Chris Alexander

On Engineering

Why I want an iPad

27th January, 2010

Judging by the look of my Google Reader “Technology” stream, Apple just announced something new.

True to form, Steve Jobs took to the stage in San Francisco and gave the world the iPad. Known for their secretive launches, tech blogs and journalists have been working overtime in recent weeks trying to find snippets of information on the fabled “Apple Tablet”.

A few months, one of my colleagues said to me that Avatar would never live up to its hype, and after we had watched it, we agreed that it most definitely did.

Apple fanboys and gadget geeks in general have been whipping up a frenzy, and by the looks of it most people seem let down. In fact, I tweeted that I may be tempted by the iPad, and instantly came under a flood of replies all with one perspective:

chris_alexander wtf why? - @emmaguy

chris_alexander …why? WHY? - @joshmcgregor

chris_alexander But you won’t be able to type as fast as you could on a macbook. I can’t see any advantage over a macbook. - @radiosilence

140 characters doesn’t really leave me the room to write what I wanted to about this, so here’s why I want an iPad.


Yes, it is not as portable as a mobile phone. But none the less, it is still extremely thin and light, and offers considerably more power (and with the iPhone, probably battery life) for that.

Let me make this clear - I do not like the iPhone. I borrowed one from the very generous @nickhalstead for a few months and couldn’t get on with it at all.

However, the iPad offers more flexibility, considerably enhanced software, and many more possibilities than the iPhone and all other mobiles.

More Power

This is key - if I’m carrying around something larger, I want it to offer something more.

It is not a full version of OS X; to be honest, that is a very very good thing. OS X is in no way optimised for touch screens and at that size would be unusable - take the Macbook Air for an example; nowhere near enough power and real estate.

By building on the potential of the iPhone operating system, Apple have created something that is supremely simple and logical to use, while offering much more in the process.

I always thought that the iPhone could have been so much better by being less restrictive. In one way, its relatively diminutive size meant that it couldn’t be used to its full potential. Add the processing power from Apple’s A4 processor to the 9.7 inch screen, and you will get a much better experience.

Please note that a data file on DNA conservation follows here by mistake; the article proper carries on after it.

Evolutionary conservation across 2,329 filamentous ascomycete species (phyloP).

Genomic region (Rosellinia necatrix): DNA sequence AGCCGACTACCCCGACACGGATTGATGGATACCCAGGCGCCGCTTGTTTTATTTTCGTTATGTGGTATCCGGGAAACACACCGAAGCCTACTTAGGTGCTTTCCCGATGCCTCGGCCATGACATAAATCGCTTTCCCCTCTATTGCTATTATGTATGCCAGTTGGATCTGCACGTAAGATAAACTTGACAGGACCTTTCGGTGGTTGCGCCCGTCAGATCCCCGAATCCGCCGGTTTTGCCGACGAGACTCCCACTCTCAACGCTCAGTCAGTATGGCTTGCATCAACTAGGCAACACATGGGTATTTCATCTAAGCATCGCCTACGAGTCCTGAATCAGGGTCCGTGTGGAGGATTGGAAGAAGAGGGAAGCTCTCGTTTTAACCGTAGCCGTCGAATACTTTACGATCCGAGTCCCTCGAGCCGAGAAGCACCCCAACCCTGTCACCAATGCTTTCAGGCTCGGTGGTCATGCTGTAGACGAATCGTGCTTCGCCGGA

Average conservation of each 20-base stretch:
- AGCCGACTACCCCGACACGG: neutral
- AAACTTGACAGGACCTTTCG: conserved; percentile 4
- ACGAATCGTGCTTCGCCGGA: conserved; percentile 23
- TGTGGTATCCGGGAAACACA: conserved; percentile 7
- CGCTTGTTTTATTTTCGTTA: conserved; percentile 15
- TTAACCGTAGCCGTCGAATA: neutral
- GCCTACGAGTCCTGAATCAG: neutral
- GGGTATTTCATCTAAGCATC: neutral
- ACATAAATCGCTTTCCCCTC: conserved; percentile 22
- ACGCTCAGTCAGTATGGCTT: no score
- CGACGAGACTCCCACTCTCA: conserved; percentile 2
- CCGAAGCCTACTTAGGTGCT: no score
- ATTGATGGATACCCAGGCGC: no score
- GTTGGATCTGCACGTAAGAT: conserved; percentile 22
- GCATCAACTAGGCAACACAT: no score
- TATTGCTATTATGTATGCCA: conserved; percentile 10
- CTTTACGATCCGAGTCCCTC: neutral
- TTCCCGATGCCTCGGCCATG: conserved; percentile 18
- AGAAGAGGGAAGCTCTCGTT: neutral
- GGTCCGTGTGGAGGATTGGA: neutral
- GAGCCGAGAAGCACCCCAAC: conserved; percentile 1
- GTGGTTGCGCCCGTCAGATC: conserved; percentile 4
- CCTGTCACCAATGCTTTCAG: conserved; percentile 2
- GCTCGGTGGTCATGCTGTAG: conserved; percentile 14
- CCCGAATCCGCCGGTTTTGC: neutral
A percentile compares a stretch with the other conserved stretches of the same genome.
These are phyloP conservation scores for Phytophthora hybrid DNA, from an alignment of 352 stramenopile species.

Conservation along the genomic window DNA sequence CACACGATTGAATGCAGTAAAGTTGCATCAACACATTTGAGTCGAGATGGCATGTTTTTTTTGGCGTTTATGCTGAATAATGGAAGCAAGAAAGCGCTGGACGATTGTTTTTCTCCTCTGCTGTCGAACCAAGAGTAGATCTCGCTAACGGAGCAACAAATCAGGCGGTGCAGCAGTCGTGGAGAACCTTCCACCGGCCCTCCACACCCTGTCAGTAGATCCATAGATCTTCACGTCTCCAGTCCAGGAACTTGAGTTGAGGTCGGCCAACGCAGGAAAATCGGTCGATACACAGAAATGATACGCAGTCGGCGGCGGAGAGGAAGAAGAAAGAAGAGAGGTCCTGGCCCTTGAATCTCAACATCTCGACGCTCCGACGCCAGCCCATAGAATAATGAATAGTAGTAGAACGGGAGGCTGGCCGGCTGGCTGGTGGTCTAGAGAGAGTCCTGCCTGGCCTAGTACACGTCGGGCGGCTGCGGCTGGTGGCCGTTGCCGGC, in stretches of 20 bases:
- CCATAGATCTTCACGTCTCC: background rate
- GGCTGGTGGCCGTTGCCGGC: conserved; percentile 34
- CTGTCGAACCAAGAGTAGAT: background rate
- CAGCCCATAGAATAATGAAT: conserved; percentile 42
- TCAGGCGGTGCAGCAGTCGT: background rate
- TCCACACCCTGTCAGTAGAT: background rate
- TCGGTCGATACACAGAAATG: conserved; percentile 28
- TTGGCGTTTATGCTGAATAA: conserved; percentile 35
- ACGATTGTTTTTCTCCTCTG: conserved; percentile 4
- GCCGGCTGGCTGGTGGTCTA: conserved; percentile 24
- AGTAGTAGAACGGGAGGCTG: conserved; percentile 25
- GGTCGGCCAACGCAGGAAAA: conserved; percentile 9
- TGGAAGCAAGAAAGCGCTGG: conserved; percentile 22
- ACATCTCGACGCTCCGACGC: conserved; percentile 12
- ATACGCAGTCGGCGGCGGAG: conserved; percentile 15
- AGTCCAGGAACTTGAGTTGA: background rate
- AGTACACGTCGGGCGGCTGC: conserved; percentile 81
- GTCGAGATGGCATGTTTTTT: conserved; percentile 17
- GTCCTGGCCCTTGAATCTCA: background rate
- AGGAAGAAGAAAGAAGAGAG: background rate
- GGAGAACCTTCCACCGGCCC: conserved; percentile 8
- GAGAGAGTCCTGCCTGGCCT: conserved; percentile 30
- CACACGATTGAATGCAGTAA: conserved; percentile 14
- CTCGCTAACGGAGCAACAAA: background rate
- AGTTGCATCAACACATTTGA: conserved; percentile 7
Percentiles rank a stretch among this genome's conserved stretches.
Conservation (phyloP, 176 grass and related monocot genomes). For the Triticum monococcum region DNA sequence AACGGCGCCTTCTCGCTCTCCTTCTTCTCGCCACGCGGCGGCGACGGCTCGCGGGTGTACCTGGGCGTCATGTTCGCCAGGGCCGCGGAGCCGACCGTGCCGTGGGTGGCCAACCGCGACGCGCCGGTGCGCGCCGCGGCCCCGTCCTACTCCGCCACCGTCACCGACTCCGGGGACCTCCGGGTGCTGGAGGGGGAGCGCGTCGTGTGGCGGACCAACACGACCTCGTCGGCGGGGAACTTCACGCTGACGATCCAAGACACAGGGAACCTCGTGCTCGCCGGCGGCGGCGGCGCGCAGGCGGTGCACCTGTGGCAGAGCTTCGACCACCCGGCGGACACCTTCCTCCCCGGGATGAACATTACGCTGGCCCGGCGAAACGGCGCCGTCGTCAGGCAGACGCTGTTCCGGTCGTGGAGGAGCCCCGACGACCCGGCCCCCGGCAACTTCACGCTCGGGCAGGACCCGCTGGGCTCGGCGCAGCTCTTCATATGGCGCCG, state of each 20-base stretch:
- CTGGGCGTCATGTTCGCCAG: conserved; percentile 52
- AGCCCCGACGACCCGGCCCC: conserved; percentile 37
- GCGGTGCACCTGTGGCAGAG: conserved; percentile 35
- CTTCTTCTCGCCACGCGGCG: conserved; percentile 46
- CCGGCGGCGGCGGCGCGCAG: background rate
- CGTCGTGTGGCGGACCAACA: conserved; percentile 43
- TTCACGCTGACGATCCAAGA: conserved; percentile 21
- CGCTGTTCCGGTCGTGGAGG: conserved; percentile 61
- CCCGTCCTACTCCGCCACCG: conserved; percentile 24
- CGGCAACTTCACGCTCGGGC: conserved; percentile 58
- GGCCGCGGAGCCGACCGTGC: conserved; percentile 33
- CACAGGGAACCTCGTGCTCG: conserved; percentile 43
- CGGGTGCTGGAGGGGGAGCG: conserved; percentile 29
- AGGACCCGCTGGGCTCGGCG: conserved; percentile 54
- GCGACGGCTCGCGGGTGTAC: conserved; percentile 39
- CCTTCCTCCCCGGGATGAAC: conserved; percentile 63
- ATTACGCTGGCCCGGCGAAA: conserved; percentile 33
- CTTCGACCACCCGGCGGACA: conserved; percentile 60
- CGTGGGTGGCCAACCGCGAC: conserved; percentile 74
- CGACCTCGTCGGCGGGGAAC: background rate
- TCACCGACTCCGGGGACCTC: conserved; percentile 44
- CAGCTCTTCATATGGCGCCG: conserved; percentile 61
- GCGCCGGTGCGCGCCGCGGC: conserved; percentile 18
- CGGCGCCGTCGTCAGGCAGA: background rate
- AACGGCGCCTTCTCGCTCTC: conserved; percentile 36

Let’s not also forget the new iWork apps, which allow some super-cool possibilities for working on the go.


This is pretty much what I use my Macbook for these days; I need to look something up or use the internet. So I find the Macbook, boot it up, find what I need and close the lid and leave the battery to run flat ready for when I desperately need it next.

With the iPad, I can leave it on the side, reaching for it and being online in seconds wherever I am, with no fear of the battery being dead just because I left it on standby for a few hours (yes, that happens).

Boss just sent you a critical e-mail? Need to check the work site’s backend to make sure all is well? No more struggling on tiny and impractical screens or bulky computers, you can just reach for the iPad and you’re off - immediately. Hopefully the keyboard will be practical too.


I think there is some fantastic potential with the larger format and slightly more power inside for app developers to really stretch their legs.

This is going to sound weird, but backgrounding is something I would expect of the iPhone, but I would not expect it of the iPad.

For me, my phone is a portal to everything while I am on the go, and I expect it to do everything right there and then. However, with the iPad, I think it is very much a pick-up-and-use-once, “helpful slate to have laying around” device. Sure you can power-use it when you’re on the train, and I’m sure it would be equally useful in the office next to your main PC.

It’s just so damn cool

I actually want to be waving this around while I’m doing a presentation. End of.


I am not a Mac fanboy. I can’t stand the iPhone for being so limited. But for the reasons described above, I could see the iPad fitting in to my life right now very easily, and making a considerable difference - for the better - to the way I work.

For me it is not a replacement for a Macbook or Macbook Pro - they are brilliant for what they are designed for, namely powerful portable computing.

However, I can see this replacing my mobile phone (and definitely my iPhone) as a highly portable computing platform for performing simple tasks in a flexible and (mostly) unrestricted way.

Rage in the comments below please ;)